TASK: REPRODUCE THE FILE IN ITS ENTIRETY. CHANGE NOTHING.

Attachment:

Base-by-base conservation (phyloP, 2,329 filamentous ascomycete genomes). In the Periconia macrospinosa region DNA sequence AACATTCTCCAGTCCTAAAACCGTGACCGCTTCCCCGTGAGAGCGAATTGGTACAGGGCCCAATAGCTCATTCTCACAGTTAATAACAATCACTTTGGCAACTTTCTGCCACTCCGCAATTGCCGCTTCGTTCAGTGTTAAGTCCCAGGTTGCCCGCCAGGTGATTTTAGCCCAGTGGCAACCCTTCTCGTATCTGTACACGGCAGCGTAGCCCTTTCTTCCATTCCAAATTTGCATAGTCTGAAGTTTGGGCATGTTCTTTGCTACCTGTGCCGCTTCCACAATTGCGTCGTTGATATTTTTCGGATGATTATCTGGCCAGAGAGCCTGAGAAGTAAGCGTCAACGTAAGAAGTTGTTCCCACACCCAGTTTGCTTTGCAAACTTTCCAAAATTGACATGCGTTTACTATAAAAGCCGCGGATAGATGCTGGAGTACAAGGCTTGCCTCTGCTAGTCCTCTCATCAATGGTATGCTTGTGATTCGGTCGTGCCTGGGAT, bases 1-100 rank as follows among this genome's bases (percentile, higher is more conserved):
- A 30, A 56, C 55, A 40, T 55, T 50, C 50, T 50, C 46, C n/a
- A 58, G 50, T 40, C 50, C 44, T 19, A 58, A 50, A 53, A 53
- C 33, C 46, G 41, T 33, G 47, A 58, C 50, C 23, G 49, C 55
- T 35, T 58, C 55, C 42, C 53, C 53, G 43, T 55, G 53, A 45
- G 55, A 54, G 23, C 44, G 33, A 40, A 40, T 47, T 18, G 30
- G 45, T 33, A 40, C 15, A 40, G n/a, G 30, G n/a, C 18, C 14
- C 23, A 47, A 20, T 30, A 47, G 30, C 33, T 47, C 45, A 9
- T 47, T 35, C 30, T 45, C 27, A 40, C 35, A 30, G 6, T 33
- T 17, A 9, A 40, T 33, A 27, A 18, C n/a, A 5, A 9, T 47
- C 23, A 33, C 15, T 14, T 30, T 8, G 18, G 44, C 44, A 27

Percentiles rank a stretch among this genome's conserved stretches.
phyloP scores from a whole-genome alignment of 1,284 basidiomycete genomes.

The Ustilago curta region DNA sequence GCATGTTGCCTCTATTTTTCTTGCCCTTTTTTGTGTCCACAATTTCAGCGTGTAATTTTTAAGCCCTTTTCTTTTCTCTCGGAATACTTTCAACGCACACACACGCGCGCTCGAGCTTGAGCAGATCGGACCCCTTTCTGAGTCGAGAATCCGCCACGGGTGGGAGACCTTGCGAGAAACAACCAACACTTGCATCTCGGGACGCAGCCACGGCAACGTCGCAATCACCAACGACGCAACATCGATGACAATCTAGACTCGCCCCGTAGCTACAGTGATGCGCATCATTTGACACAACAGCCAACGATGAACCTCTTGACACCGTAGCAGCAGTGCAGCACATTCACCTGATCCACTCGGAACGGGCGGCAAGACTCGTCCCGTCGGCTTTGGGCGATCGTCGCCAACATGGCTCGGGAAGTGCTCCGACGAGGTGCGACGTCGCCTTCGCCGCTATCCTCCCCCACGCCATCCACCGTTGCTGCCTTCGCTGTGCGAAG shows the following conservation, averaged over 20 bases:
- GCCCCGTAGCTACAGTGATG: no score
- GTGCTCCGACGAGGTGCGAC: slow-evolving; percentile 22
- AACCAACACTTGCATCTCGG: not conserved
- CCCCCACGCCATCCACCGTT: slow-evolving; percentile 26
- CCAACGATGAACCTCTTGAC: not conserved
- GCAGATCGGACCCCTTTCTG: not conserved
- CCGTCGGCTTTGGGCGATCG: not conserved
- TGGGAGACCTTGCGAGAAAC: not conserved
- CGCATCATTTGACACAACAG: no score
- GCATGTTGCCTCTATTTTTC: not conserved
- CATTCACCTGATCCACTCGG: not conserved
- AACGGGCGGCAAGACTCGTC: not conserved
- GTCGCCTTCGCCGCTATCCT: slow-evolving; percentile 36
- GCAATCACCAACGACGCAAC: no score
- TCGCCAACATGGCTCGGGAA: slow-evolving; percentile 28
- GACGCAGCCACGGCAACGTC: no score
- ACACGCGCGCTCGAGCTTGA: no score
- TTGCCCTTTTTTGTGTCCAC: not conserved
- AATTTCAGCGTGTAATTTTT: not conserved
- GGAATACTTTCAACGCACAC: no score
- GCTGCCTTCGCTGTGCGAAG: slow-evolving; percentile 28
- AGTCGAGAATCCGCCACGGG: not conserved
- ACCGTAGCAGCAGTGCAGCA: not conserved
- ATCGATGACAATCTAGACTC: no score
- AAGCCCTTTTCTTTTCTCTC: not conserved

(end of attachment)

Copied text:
Base-by-base conservation (phyloP, 2,329 filamentous ascomycete genomes). In the Periconia macrospinosa region DNA sequence AACATTCTCCAGTCCTAAAACCGTGACCGCTTCCCCGTGAGAGCGAATTGGTACAGGGCCCAATAGCTCATTCTCACAGTTAATAACAATCACTTTGGCAACTTTCTGCCACTCCGCAATTGCCGCTTCGTTCAGTGTTAAGTCCCAGGTTGCCCGCCAGGTGATTTTAGCCCAGTGGCAACCCTTCTCGTATCTGTACACGGCAGCGTAGCCCTTTCTTCCATTCCAAATTTGCATAGTCTGAAGTTTGGGCATGTTCTTTGCTACCTGTGCCGCTTCCACAATTGCGTCGTTGATATTTTTCGGATGATTATCTGGCCAGAGAGCCTGAGAAGTAAGCGTCAACGTAAGAAGTTGTTCCCACACCCAGTTTGCTTTGCAAACTTTCCAAAATTGACATGCGTTTACTATAAAAGCCGCGGATAGATGCTGGAGTACAAGGCTTGCCTCTGCTAGTCCTCTCATCAATGGTATGCTTGTGATTCGGTCGTGCCTGGGAT, bases 1-100 rank as follows among this genome's bases (percentile, higher is more conserved):
- A 30, A 56, C 55, A 40, T 55, T 50, C 50, T 50, C 46, C n/a
- A 58, G 50, T 40, C 50, C 44, T 19, A 58, A 50, A 53, A 53
- C 33, C 46, G 41, T 33, G 47, A 58, C 50, C 23, G 49, C 55
- T 35, T 58, C 55, C 42, C 53, C 53, G 43, T 55, G 53, A 45
- G 55, A 54, G 23, C 44, G 33, A 40, A 40, T 47, T 18, G 30
- G 45, T 33, A 40, C 15, A 40, G n/a, G 30, G n/a, C 18, C 14
- C 23, A 47, A 20, T 30, A 47, G 30, C 33, T 47, C 45, A 9
- T 47, T 35, C 30, T 45, C 27, A 40, C 35, A 30, G 6, T 33
- T 17, A 9, A 40, T 33, A 27, A 18, C n/a, A 5, A 9, T 47
- C 23, A 33, C 15, T 14, T 30, T 8, G 18, G 44, C 44, A 27

Percentiles rank a stretch among this genome's conserved stretches.
phyloP scores from a whole-genome alignment of 1,284 basidiomycete genomes.

The Ustilago curta region DNA sequence GCATGTTGCCTCTATTTTTCTTGCCCTTTTTTGTGTCCACAATTTCAGCGTGTAATTTTTAAGCCCTTTTCTTTTCTCTCGGAATACTTTCAACGCACACACACGCGCGCTCGAGCTTGAGCAGATCGGACCCCTTTCTGAGTCGAGAATCCGCCACGGGTGGGAGACCTTGCGAGAAACAACCAACACTTGCATCTCGGGACGCAGCCACGGCAACGTCGCAATCACCAACGACGCAACATCGATGACAATCTAGACTCGCCCCGTAGCTACAGTGATGCGCATCATTTGACACAACAGCCAACGATGAACCTCTTGACACCGTAGCAGCAGTGCAGCACATTCACCTGATCCACTCGGAACGGGCGGCAAGACTCGTCCCGTCGGCTTTGGGCGATCGTCGCCAACATGGCTCGGGAAGTGCTCCGACGAGGTGCGACGTCGCCTTCGCCGCTATCCTCCCCCACGCCATCCACCGTTGCTGCCTTCGCTGTGCGAAG shows the following conservation, averaged over 20 bases:
- GCCCCGTAGCTACAGTGATG: no score
- GTGCTCCGACGAGGTGCGAC: slow-evolving; percentile 22
- AACCAACACTTGCATCTCGG: not conserved
- CCCCCACGCCATCCACCGTT: slow-evolving; percentile 26
- CCAACGATGAACCTCTTGAC: not conserved
- GCAGATCGGACCCCTTTCTG: not conserved
- CCGTCGGCTTTGGGCGATCG: not conserved
- TGGGAGACCTTGCGAGAAAC: not conserved
- CGCATCATTTGACACAACAG: no score
- GCATGTTGCCTCTATTTTTC: not conserved
- CATTCACCTGATCCACTCGG: not conserved
- AACGGGCGGCAAGACTCGTC: not conserved
- GTCGCCTTCGCCGCTATCCT: slow-evolving; percentile 36
- GCAATCACCAACGACGCAAC: no score
- TCGCCAACATGGCTCGGGAA: slow-evolving; percentile 28
- GACGCAGCCACGGCAACGTC: no score
- ACACGCGCGCTCGAGCTTGA: no score
- TTGCCCTTTTTTGTGTCCAC: not conserved
- AATTTCAGCGTGTAATTTTT: not conserved
- GGAATACTTTCAACGCACAC: no score
- GCTGCCTTCGCTGTGCGAAG: slow-evolving; percentile 28
- AGTCGAGAATCCGCCACGGG: not conserved
- ACCGTAGCAGCAGTGCAGCA: not conserved
- ATCGATGACAATCTAGACTC: no score
- AAGCCCTTTTCTTTTCTCTC: not conserved